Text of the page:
Writer. Adventurer. Currently working on The Dreamless City, a series of steampunk novels and short stories.
World building is something I enjoy doing. I’ve been a cartographer of imaginary worlds since kindergarten, which is also when I discovered Dungeons & Dragons. Role playing is an important part of my creative process, putting myself in a character’s shoes and dancing around, so I shouldn’t be surprised by the correlation. I have file folders full of maps, sometimes geographic, political, and story trail maps for a world with a barely imagined plot.
While NaNoWriMo was underway this past month, I read lots of advise about writing. I was struck by one idea that worlds are one of the most important characters in a novel. I apologize that I cannot recall where I read it so I can properly attribute it. The idea is that everything in a story is colored by the world setting. The world should also be featured in each scene in some way in order to provide a rich backdrop for the action at hand. Working through my rough draft this week, I found that incorporating the world into each scene is making the actions of my characters seem more natural and less forced.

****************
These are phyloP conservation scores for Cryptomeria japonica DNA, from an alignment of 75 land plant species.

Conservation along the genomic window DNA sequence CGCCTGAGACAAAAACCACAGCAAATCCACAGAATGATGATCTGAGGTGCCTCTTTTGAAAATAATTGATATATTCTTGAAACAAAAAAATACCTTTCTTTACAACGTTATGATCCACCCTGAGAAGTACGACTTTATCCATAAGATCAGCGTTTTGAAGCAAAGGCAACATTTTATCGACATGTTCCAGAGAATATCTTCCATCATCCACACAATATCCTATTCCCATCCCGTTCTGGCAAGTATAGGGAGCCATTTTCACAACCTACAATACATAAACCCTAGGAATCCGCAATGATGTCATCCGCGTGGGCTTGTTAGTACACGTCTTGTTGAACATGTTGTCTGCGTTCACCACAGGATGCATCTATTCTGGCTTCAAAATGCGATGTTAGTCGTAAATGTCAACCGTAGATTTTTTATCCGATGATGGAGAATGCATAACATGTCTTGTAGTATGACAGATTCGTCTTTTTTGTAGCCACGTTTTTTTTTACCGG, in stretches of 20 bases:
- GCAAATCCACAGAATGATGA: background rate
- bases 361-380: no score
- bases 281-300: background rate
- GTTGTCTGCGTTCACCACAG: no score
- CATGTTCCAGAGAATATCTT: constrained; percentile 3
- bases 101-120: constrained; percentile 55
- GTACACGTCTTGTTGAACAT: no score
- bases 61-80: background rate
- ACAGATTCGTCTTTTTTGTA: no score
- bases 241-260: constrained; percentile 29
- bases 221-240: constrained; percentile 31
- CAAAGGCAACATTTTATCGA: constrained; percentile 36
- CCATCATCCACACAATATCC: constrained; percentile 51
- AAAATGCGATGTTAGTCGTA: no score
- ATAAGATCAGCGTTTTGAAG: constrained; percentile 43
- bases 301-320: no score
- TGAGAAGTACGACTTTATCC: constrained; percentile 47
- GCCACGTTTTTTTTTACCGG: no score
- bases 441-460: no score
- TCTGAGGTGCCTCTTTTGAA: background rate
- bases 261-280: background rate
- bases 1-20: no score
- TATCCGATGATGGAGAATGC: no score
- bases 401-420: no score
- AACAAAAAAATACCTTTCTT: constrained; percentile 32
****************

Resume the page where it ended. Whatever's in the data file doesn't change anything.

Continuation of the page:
This idea that the world is a character also led me to develop the environment of the Dreamless City further. Rivenloss is a world city, spanning what is left of the civilized world for hundreds of miles. Beyond its towering walls is a wasteland rife with behemoths and leviathans where only the brave or foolhardy dare to tread. Inside the city walls are generations of cultures intertwined into my best approximation of an old European city, where hundred of years of history color every church, bridge, and statue. I also included steampunk elements in the world, so there are fun steamworks and cogworks techs popping up in scenes, as well as some revolutionary fervor necessary for punk to be punk.
I don’t want to say too much while the story is so nascent. If I do find a good map, I promise to share it with you.